Origin of the name Zambeze

Ocean Patrol EX-NRP Zambeze P1147

River Zambeze, Mozambique

2,750km in length, the source of the Zambeze River is in Zambia, 30km from the border with Angola.

It enters Angolan territory in Cazombo and exits to the south of Lumbala-Caquengue, still within the Alto Zambeze municipality, in the province of Moxico.

Its importance in Angola is principally due to its extensive hydrographical basin, measuring 150,800km², on Angolan territory.

All of the rivers of the southeast Angolan quadrant are tributaries of the Zambeze.

Then, the Zambeze River is the border between Zambia and Zimbabwe and crosses Mozambique from the west to the east, and the mouth of the river runs into the Indian Ocean in an enormous delta.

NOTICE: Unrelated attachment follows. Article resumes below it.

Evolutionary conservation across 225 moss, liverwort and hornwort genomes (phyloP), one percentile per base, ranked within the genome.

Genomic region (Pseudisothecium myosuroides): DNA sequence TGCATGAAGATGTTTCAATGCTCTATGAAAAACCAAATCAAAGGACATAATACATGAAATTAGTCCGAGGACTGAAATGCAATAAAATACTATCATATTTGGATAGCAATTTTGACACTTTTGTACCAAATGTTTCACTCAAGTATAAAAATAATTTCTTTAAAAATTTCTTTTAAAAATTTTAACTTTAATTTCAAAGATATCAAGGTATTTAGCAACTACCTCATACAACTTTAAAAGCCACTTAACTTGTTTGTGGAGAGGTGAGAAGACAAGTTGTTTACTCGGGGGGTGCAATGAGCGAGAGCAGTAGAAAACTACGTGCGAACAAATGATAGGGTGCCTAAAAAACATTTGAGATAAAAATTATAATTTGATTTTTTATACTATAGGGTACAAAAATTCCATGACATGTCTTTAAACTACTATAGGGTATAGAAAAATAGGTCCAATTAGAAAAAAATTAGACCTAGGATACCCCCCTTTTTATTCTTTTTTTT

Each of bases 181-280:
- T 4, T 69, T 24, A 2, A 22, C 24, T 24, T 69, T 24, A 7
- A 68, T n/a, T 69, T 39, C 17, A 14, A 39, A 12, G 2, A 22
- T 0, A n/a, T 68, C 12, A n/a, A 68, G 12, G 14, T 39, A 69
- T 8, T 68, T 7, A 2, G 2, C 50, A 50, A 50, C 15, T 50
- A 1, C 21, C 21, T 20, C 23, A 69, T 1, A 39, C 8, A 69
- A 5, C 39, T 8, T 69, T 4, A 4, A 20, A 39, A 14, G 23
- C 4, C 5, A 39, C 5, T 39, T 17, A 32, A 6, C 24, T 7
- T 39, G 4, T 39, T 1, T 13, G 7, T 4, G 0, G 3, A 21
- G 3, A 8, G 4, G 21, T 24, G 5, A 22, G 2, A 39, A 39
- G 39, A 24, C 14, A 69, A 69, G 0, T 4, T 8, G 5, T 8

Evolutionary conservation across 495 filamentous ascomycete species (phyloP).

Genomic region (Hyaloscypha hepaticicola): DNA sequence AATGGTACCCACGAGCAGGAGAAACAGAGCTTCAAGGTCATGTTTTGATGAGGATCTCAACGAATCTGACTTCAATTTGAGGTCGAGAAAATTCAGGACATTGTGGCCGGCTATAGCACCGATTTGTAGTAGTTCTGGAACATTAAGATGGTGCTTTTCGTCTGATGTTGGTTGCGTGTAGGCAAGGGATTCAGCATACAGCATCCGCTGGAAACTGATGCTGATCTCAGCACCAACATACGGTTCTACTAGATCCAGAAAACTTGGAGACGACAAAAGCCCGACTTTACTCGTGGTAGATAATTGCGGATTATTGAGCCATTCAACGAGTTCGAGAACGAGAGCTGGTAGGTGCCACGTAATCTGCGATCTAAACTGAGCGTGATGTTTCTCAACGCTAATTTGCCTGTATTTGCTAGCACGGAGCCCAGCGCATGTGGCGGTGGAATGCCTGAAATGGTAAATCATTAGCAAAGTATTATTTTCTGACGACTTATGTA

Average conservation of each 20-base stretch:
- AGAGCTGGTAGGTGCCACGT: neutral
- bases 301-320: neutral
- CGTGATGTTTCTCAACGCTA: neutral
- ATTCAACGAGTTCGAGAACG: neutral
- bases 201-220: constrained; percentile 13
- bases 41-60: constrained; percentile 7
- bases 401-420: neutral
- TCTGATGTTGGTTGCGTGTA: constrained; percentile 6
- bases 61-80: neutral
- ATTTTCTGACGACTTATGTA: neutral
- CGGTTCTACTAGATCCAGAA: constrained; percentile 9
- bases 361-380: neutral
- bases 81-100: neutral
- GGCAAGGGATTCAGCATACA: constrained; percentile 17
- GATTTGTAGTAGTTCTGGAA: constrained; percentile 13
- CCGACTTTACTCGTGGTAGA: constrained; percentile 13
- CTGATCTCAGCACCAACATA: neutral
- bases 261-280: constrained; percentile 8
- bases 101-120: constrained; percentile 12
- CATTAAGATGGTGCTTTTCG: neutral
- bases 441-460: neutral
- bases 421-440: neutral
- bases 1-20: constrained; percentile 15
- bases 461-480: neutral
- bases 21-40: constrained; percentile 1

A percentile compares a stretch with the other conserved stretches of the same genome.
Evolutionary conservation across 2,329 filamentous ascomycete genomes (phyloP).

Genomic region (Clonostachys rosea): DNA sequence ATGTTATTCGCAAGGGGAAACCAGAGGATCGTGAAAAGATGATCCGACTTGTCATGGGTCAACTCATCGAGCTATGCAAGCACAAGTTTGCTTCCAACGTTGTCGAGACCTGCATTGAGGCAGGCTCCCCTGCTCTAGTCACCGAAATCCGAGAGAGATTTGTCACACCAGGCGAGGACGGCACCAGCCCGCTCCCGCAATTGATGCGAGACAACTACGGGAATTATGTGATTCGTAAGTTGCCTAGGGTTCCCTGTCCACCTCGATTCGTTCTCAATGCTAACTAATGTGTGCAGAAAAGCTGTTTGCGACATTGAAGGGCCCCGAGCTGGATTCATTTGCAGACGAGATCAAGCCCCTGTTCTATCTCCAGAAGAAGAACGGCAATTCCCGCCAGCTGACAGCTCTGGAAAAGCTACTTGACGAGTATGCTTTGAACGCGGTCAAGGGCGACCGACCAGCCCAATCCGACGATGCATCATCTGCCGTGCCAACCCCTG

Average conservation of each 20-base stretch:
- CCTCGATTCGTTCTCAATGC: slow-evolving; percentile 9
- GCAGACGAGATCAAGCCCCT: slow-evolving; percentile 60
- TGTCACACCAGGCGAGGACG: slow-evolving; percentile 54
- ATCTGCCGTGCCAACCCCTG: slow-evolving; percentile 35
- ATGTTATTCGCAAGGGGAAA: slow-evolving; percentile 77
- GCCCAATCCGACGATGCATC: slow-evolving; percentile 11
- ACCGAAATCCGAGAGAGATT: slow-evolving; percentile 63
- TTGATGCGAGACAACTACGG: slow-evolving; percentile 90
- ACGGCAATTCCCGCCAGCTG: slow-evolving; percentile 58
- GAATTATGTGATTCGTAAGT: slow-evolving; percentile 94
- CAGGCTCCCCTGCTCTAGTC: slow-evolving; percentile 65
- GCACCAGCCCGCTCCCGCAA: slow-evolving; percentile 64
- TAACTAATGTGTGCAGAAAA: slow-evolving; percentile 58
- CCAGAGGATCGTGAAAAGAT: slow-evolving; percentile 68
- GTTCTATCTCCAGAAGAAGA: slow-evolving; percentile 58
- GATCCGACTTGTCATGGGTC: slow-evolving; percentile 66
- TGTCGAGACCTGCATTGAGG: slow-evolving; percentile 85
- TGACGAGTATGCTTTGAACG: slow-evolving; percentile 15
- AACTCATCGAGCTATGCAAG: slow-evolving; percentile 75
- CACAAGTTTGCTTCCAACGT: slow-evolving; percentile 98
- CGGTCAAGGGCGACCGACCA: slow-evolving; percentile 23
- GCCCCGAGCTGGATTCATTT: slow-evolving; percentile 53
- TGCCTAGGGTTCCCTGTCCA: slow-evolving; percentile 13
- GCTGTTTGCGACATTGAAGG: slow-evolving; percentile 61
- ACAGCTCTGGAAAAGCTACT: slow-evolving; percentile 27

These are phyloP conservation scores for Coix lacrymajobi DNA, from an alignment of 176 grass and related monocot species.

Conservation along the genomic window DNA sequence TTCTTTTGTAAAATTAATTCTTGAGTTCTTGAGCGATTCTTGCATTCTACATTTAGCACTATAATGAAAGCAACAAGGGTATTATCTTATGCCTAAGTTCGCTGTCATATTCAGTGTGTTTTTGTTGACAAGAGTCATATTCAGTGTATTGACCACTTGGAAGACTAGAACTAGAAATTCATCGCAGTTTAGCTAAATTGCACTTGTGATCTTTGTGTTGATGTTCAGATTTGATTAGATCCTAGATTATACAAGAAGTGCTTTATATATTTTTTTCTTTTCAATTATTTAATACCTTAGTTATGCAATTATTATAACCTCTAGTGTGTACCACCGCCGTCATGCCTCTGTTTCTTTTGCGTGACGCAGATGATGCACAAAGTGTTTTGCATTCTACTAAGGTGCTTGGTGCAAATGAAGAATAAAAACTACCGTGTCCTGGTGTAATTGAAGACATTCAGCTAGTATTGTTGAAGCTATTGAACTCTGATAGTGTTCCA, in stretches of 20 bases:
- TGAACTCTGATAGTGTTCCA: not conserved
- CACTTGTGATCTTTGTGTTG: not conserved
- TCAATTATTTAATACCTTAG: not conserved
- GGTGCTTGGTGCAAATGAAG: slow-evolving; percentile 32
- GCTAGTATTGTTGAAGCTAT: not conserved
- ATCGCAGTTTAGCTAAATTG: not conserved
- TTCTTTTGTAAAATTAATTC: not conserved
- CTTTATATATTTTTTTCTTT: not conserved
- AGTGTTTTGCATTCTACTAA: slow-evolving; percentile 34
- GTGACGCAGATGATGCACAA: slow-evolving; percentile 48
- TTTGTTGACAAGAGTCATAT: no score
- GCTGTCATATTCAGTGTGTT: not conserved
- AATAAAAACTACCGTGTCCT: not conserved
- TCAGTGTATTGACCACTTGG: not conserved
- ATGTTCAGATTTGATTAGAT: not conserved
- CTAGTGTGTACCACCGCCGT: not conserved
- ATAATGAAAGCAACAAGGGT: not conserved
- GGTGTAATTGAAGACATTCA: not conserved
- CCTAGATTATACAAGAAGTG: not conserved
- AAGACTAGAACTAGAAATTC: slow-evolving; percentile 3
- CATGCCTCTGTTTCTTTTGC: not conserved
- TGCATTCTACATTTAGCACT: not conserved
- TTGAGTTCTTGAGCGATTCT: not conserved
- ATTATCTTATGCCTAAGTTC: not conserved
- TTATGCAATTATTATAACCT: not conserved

The most spectacular part of its trajectory is the Victoria Falls, the biggest in the world, which measure 1,708m across and have a height of 99m. This natural monument was added to UNESCO's list of Humanity Patrimony sites in 1999.

The Zambeze River has other large waterfalls, such as the Chavuma Cataracts, close to the Angola-Zambia border and the Ngonye Falls, close to Sioma, in western Zambia.

The flood plains of the Zambeze, also in the west of Zambia, are where the Lozi people live, whose chief has two "capitals": Lealui and Limulunga.
In the rainy season, the, court of the Lozi moves to Limulunga, which does not suffer from flooding and this event is considered to be one of the great festivals held in Zambia, the Kuomboka.

Two large dams exist on the Zambeze River: the Kariba, on the border between Zambia and Zimbabwe (the two countries manage it in partnership) and the Cahora Bassa, in Mozambique.
These dams are some of the biggest sources of electrical power for the southern African sub-region and their reservoirs are also important for their fishing.

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